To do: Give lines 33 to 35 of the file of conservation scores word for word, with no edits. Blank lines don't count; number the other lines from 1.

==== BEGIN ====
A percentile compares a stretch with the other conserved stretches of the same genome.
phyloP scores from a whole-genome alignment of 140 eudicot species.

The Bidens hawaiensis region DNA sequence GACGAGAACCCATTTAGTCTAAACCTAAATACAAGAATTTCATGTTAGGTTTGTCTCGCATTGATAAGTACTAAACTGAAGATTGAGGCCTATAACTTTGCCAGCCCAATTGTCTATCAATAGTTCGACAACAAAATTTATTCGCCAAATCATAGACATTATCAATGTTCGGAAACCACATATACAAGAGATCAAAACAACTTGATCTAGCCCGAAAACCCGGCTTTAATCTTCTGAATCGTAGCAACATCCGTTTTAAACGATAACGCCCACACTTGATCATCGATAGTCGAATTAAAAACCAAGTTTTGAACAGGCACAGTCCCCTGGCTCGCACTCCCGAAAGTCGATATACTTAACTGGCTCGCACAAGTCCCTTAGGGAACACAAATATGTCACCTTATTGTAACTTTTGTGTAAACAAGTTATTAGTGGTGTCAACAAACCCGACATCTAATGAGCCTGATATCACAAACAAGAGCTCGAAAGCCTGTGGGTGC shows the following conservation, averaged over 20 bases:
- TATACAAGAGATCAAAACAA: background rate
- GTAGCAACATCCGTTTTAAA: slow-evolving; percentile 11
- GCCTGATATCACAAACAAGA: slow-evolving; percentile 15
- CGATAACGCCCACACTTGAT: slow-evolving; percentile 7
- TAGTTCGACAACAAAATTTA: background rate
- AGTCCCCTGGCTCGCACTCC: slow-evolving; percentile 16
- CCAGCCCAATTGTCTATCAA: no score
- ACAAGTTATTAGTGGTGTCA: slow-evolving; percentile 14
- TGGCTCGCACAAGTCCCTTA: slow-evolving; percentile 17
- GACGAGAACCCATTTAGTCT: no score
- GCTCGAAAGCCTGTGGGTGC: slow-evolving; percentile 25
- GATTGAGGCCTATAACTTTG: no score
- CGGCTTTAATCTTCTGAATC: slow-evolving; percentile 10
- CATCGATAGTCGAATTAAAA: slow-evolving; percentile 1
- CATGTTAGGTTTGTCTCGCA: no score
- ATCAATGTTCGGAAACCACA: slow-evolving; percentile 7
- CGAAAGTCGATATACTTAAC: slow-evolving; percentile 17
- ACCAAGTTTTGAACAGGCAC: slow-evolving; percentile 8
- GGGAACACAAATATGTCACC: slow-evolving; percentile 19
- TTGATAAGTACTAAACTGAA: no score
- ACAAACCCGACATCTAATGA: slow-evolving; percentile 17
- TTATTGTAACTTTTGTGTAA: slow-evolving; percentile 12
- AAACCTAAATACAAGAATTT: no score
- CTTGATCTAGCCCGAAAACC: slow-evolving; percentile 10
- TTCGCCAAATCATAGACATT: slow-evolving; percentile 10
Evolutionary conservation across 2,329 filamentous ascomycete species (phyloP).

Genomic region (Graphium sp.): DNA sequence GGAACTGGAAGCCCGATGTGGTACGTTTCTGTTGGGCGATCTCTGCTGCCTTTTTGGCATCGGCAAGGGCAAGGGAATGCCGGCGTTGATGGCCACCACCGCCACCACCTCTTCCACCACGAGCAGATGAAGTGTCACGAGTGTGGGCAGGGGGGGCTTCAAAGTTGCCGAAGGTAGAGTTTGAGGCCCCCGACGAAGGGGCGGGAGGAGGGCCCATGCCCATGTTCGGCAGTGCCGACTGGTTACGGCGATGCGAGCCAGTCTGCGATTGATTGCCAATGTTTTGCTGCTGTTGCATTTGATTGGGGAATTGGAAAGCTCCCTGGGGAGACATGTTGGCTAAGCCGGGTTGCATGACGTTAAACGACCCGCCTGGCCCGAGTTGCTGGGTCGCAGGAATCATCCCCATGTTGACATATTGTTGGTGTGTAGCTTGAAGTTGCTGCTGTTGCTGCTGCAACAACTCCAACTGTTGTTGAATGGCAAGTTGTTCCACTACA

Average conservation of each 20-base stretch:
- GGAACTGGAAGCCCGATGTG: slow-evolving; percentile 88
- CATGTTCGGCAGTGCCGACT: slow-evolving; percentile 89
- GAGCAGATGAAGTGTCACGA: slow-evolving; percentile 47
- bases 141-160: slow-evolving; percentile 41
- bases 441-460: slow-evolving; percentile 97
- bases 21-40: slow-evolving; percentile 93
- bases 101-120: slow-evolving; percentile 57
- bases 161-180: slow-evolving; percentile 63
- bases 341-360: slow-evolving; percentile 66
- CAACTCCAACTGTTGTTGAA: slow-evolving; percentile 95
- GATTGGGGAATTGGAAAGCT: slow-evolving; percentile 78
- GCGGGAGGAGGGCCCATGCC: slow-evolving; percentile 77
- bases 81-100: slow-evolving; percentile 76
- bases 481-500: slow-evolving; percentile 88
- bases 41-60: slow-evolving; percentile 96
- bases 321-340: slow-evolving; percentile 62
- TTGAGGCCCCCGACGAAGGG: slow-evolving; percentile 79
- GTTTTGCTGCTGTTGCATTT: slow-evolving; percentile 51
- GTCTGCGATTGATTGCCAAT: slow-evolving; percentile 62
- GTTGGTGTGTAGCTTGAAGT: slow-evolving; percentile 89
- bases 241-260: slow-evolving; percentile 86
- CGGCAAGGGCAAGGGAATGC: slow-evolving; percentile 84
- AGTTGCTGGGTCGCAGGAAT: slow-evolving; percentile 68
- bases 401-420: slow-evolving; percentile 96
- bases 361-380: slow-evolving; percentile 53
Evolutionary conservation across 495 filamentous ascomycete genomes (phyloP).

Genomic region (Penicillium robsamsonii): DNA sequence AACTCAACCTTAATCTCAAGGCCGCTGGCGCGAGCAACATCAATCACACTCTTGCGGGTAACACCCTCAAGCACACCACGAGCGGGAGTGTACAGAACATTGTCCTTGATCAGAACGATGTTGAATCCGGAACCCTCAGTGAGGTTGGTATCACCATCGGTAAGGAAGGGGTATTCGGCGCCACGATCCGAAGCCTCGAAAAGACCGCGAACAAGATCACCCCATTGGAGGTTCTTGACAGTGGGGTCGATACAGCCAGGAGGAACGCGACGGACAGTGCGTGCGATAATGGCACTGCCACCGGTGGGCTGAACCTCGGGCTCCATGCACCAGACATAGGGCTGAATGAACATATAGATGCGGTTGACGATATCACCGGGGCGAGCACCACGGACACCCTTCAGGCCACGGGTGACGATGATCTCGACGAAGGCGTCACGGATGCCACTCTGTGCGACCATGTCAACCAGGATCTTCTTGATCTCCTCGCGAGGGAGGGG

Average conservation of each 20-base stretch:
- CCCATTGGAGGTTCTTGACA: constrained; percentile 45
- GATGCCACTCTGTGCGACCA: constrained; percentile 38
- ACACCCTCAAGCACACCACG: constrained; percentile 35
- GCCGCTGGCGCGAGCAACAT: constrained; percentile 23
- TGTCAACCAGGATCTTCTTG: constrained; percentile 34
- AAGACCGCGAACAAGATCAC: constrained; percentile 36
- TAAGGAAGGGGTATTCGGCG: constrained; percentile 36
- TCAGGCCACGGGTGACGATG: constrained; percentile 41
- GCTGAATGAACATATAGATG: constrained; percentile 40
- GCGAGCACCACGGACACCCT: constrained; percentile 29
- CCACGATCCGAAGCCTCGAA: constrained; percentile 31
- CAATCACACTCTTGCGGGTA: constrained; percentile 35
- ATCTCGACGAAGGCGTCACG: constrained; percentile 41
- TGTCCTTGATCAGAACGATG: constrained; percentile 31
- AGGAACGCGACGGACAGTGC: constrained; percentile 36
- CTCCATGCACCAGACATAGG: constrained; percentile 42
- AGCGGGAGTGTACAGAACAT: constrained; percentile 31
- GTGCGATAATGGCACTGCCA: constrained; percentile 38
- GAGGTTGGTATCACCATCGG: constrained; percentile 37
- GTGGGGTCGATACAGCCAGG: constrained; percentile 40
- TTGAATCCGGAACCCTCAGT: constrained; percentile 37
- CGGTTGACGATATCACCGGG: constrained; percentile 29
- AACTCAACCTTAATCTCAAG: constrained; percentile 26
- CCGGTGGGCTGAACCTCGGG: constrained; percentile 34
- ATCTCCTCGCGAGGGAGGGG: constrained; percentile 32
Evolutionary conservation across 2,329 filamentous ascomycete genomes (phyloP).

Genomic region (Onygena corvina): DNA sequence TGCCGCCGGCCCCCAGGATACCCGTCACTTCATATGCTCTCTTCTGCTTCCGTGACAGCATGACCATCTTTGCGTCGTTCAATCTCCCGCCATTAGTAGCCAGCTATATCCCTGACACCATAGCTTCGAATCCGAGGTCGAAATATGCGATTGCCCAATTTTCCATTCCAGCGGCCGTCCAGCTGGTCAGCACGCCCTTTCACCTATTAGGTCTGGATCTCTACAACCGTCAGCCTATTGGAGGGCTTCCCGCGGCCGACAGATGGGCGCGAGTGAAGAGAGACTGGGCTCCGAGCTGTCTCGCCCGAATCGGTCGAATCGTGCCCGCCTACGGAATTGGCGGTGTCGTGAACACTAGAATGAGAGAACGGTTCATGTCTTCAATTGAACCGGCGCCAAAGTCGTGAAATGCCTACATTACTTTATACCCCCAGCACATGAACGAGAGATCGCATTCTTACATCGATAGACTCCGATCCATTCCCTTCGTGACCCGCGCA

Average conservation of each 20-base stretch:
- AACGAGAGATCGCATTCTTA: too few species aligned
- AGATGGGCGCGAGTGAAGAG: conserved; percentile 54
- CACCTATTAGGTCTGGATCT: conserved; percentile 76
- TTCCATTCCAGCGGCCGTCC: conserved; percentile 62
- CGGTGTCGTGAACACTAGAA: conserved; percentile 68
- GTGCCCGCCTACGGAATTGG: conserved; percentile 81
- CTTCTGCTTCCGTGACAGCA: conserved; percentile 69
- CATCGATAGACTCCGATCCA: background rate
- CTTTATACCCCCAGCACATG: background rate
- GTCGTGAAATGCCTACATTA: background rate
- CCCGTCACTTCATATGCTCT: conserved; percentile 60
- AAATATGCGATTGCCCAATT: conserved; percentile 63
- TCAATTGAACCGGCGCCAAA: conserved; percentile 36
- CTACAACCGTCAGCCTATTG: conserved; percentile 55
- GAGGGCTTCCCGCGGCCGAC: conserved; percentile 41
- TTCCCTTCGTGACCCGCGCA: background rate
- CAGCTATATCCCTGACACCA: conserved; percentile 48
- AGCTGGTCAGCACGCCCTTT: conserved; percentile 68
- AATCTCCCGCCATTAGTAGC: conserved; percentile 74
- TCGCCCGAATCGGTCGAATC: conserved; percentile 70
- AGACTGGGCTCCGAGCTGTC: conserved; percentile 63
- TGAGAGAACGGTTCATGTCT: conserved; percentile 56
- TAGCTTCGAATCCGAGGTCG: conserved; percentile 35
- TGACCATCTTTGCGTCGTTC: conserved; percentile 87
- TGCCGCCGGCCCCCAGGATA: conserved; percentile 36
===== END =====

- CATGTTCGGCAGTGCCGACT: slow-evolving; percentile 89
- GAGCAGATGAAGTGTCACGA: slow-evolving; percentile 47
- bases 141-160: slow-evolving; percentile 41